The wind died down just beyond the saddle, but I almost turned back a bit further on, when the fog thickened, the grass thinned, and the trail steepened in places to a veritable class 3 scramble – rock climber lingo for a grade so steep it requires the use of all four limbs to make forward progress. I remember stopping to rest at one point and being passed by a Norwegian hiker with trekking poles who said, with a half-mad smile, “This is fucking horrible!”
One highlight, perhaps 200 vertical feet from the summit, was finding a fumarole in the side of the rock. The smell of sulfur was overpowering, the rock was warm to the touch, and you could both feel and hear the steam venting from the hole.
We finally reached to the top, a crater rim that sloped precariously inward towards the center of the volcano. As such, there wasn’t much room for safe posing; the wind and clouds made it unwise to linger for very long anyway. I had Nigel snap a picture of me, and, after returning the favor, headed back.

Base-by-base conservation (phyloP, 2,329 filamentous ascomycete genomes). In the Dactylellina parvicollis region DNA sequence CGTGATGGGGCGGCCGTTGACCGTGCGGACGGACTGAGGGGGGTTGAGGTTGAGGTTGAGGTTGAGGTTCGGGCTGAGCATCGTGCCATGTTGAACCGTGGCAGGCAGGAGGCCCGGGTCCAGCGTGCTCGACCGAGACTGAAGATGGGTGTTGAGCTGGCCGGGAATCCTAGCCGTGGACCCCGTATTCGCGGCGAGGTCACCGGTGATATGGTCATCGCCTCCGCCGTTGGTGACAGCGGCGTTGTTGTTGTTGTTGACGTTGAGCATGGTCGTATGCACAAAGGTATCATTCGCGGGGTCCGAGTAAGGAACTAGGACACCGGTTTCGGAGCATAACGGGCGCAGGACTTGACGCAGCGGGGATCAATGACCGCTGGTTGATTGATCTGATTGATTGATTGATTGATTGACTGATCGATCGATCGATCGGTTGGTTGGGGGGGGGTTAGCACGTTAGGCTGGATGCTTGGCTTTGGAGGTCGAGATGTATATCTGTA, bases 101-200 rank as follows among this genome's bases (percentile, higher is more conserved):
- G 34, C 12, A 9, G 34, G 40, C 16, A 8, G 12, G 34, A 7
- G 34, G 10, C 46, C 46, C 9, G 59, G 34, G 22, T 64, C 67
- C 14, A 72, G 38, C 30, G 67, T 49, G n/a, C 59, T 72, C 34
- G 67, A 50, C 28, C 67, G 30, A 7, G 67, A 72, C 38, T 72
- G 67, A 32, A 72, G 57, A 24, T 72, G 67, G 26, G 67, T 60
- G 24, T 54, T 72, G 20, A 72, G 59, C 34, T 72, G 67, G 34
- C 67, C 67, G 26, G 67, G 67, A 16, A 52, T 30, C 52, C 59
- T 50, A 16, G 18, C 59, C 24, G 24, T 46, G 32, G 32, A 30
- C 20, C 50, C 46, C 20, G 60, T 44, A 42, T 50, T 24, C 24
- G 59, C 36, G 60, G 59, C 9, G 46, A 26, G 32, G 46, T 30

I am one of those hikers who believes, crazy though it may seem to the non-hiker, that the uphill hike is good for the heart while the downhill hike is merely bad for the knees. This reality check was never more apparent than while descending Volcán Concepción. Every step hurt. I fell once and slipped twice. Years of hiking and climbing in California have wreaked gradual havoc upon my right knee, and I wasn’t the least bit surprised to find a large group of Canadian high schoolers, a few of whom I had struck up a conversation with on the ferry ride the day prior, passing me on the descent even though they reached the top a full hour after I did! Even Nigel, who complained more than once during the hike of knee pain, grew tired of my slow progress. Once we passed the windy saddle and were in the relative safety of the rainforest, he took off at his own pace. I never saw him again.